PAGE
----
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Lt. Governor Simon's Listening Tour Comes to Highland Community College

FREEPORT � A Highland Community College panel consisting of faculty, staff and students addressed Illinois Lieutenant Governor Sheila Simon this Wednesday on matters ranging from academic and student success initiatives to performance-based funding measures for higher education. Highland was the 47th stop on Simon�s �Complete College Tour,� a statewide listening tour of all 48 community colleges.

Illinois Lt. Governor Sheila Simon addresses Highland panelists.

While serving as the governor�s point person for education, Simon also mentioned her personal connection to campuses as the spouse of a community college instructor. She stressed the importance of gathering and sharing the most innovative data from each community college during her tour as Illinois leaders push for 60 percent of the adult population to attain a certificate or degree by 2025. funny dog pictures

�We have enough students entering community colleges and universities in Illinois to have a world-class workforce, but too many students are dropping out before they earn the degree or certificate that makes a difference,� Simon said. �As a state, we need to do more to make sure more students who walk in the door of a college, walk out with a meaningful credential that leads to a good-paying job.�

Highland panelists expressed their commitment to providing relevant programs that not only meet the long-term goals of students, but also workforce development goals. The wind turbine technician and Northern Illinois Online Initiative for Nursing (NIOIN) program representatives discussed how employer demand guided the curriculum. As wind turbine technician program instructor Dave Vrtol explained, the wind �industry is realizing they have a choice� with regard to Highland�s program, the first of its kind in the state. funny pictures

Addressing Simon�s questions about remedial course delivery methods, Carolyn Petsche, director of learning services, highlighted successes from the pilot Fast Forward summer bridge math program. Participating students brushed up on math skills with the hope of retaking a placement test and moving into a higher level of math. Simon agreed programs such as Fast Forward have the potential to decrease time to degree by eliminating non-credit bearing coursework and can cost students less. funny images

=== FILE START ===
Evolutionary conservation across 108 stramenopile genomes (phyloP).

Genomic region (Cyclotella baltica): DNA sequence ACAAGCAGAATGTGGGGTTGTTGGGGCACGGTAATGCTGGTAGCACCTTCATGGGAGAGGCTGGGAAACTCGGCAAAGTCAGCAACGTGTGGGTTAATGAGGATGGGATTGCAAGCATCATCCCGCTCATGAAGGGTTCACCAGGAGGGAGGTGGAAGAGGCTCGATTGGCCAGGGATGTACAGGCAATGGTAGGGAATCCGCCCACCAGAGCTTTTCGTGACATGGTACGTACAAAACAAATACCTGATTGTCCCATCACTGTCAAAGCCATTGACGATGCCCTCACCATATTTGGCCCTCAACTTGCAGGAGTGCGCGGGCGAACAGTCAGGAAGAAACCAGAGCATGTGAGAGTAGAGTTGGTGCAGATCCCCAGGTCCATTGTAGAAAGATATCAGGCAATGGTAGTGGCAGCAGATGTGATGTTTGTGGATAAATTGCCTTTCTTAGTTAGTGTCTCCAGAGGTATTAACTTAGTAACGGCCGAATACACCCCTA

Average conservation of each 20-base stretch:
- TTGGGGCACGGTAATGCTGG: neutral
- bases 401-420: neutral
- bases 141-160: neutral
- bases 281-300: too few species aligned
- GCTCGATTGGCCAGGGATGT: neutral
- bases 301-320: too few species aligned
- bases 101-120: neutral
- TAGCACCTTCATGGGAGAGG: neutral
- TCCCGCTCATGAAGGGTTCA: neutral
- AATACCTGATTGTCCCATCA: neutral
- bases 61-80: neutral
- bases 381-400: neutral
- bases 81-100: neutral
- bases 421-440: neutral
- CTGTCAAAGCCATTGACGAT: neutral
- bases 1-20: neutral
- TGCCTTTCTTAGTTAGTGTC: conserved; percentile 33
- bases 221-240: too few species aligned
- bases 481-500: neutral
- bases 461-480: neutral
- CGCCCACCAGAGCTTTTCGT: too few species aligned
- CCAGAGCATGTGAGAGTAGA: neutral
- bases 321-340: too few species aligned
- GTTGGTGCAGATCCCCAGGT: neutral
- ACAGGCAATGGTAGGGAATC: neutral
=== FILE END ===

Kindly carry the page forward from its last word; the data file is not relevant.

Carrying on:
College representatives continued to cite improvements that will increase overall completion rates and student involvement by encompassing the whole college experience. In particular, the new Early Alert program was touted as a way to identify students struggling academically and behaviorally. The early intervention by advisors and other staff will allow more students to take advantage of campus support services. Also referenced was a pilot program for African-American male students which yielded very favorable results and as participant LaDarius Stewart remarked, was �an eye-opener.�

�Efforts supporting students as they begin their program go a long way towards improving their chances of completion,� said Highland President Joe Kanosky. funny photos

Recognizing the diverse goals of students, Simon was also encouraged to hear about the addition of an honors program which allows students to complete upper-level, project-based courses. Transfer student Chelsey Kaiser explained how it has afforded her an �opportunity to stand out� from her peers and gain admission into more selective four-year programs.

Following the roundtable discussion, Simon and her staffed toured Highland�s Ray and Betty Stamm Health Science Nursing Wing and Wind Turbine Technician Training Center. Both facilities were completed in 2009 to provide dedicated space and technology to train students in these high demand fields.

After reporting her findings to the General Assembly this winter, Simon will be instrumental in helping the system to tie state higher education dollars to completion milestones as a member of the state�s performance funding committee. She acknowledged the panelists� concerns that measures should be adjusted to reflect the unique open-door policy of community colleges.

�We have a funding system now that rewards enrollment, and we need to shift that to reward course completions, graduation and other markers of progress and success,� said Simon.

Illinois Lt. Governor Sheila Simon (left) receives an explanation on global wind patterns from Highland Community College�s Dave Vrtol, wind turbine technician instructor.

2998 W. Pearl City Road
Freeport, IL 61032-9341

Fax 815-235-6130

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